Many students, like Aguirre’s peers at South Philly, are wary of ICE activity.
“There’s the fear that your parents could be picked up at work,” said Regan Cooper, the executive director of the Pennsylvania Immigration and Citizenship Coalition (PICC). “That all can happen while the kids are in school, so we have seen some kids clinging to their parents, especially after there’s been somebody picked up in the neighborhood.”
Deborah Wei, principal of the FACTS Charter School in Chinatown, said that “kids constantly feel unsafe.” To stay ahead of ICE, “families move every month to avoid Immigration,” Wei said, adding that students’ schoolwork and test scores can suffer as a result.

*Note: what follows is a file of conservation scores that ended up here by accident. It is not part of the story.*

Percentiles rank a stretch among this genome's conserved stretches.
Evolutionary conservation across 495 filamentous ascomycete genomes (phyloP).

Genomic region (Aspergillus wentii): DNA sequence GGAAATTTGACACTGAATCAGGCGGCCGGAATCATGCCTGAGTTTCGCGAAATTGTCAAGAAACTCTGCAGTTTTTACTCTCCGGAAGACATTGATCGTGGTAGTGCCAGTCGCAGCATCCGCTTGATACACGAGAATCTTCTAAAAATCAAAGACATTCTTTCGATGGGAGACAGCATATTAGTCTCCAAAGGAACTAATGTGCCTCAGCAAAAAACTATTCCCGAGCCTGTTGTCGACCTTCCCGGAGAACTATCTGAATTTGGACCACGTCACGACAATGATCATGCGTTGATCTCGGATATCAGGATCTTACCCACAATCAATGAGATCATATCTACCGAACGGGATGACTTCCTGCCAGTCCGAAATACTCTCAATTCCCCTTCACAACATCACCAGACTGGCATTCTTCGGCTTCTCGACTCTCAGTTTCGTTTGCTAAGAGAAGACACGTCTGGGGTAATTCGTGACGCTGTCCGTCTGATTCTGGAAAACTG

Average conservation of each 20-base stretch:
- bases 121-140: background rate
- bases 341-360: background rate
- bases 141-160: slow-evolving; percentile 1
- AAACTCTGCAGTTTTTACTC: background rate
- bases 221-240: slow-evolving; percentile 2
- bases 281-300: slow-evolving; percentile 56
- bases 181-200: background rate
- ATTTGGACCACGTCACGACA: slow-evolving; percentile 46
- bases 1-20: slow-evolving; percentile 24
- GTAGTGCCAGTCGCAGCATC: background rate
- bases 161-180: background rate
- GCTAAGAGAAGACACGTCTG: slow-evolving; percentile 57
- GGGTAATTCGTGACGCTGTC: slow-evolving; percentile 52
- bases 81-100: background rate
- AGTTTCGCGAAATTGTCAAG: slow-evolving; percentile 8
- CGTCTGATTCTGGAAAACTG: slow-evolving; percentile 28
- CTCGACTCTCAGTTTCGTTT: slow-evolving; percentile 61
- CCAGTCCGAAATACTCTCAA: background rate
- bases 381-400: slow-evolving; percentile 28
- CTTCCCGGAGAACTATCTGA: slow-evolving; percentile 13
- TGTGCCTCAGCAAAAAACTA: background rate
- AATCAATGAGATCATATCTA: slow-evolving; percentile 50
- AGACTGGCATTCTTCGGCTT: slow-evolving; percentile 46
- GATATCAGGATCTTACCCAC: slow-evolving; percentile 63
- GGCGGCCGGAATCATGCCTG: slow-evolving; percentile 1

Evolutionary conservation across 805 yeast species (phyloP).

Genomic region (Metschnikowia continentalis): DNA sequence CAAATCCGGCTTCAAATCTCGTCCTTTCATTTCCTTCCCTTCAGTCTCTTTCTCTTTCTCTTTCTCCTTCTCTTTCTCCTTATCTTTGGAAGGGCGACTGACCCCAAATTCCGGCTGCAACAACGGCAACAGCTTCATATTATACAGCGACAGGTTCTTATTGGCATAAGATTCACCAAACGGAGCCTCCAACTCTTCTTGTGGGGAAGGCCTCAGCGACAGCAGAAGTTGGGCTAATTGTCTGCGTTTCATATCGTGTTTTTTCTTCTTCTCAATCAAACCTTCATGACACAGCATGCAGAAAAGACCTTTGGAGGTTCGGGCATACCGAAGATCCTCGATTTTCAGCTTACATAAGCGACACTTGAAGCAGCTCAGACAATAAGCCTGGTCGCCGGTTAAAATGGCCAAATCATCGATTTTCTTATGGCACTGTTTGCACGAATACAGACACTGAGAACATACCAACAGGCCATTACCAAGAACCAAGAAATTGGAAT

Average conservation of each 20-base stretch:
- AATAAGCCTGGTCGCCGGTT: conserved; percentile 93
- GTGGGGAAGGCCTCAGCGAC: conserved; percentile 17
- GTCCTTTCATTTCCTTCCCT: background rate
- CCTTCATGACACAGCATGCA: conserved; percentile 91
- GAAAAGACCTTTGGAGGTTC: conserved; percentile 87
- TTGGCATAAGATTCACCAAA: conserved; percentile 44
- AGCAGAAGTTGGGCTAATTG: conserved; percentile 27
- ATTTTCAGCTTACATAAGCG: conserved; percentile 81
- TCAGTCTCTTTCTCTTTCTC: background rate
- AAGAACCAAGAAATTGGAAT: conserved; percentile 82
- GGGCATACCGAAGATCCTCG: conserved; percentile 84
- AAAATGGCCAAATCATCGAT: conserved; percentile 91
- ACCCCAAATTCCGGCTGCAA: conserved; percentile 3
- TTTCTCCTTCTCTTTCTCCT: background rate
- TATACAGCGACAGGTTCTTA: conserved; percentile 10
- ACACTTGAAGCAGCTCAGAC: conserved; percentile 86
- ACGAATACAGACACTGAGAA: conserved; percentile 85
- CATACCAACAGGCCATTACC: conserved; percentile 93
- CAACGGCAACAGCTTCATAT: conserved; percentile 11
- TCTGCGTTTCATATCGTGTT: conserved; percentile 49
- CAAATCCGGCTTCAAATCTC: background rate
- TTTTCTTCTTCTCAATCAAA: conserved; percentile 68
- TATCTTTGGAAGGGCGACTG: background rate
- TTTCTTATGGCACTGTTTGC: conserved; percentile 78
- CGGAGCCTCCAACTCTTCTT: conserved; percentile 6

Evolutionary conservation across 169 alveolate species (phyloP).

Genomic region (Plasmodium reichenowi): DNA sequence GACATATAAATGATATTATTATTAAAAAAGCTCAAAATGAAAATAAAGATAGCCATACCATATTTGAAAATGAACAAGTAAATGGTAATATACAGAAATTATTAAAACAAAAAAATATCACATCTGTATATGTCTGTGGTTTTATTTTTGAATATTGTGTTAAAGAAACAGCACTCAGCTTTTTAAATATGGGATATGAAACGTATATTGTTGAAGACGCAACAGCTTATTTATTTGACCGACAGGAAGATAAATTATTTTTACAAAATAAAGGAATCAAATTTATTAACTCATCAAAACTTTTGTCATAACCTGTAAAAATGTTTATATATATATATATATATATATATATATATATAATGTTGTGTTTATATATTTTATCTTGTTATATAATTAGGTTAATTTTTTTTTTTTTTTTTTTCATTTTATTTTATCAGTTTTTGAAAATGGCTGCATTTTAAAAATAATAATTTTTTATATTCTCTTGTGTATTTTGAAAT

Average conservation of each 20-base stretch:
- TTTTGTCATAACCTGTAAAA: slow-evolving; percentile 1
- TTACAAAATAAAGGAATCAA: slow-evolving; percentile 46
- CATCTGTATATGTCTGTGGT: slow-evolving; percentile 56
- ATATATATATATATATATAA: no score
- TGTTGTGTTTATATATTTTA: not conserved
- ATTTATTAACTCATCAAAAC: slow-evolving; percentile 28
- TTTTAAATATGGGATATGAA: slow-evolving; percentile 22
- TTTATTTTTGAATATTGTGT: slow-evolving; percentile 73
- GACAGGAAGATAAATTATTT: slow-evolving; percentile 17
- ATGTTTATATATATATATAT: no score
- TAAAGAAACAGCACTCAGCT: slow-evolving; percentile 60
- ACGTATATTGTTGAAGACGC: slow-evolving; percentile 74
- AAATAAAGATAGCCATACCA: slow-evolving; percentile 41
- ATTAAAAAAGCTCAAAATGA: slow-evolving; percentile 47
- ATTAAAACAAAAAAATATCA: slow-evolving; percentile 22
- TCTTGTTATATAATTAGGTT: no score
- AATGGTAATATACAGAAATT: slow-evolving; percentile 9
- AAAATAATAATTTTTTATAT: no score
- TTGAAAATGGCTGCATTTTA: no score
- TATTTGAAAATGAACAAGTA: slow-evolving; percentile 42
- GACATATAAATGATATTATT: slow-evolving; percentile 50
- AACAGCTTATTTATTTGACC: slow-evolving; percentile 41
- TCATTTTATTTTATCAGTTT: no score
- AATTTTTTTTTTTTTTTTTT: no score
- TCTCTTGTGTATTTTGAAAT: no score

While all children in the U.S. are entitled to public K-12 education – schools, in fact, cannot inquire about a student’s immigration status – this entitlement does not extend to college.
A dream deferred
So David Mendoza, 20 – a graduate of Olney West High School, a youth minister in his church, a jazz musician, a student activist, and an aspiring businessman – is stuck.
Since graduating from Olney, he has been working “under the table” in a manufacturing job. With his current income, it would take him years to save up enough money for college – and without documents, he can’t get a higher- paying job.
Although he works regularly, Mendoza has little left over to save for college tuition after helping his mother with the mortgage and sending money back to the grandmother who raised him.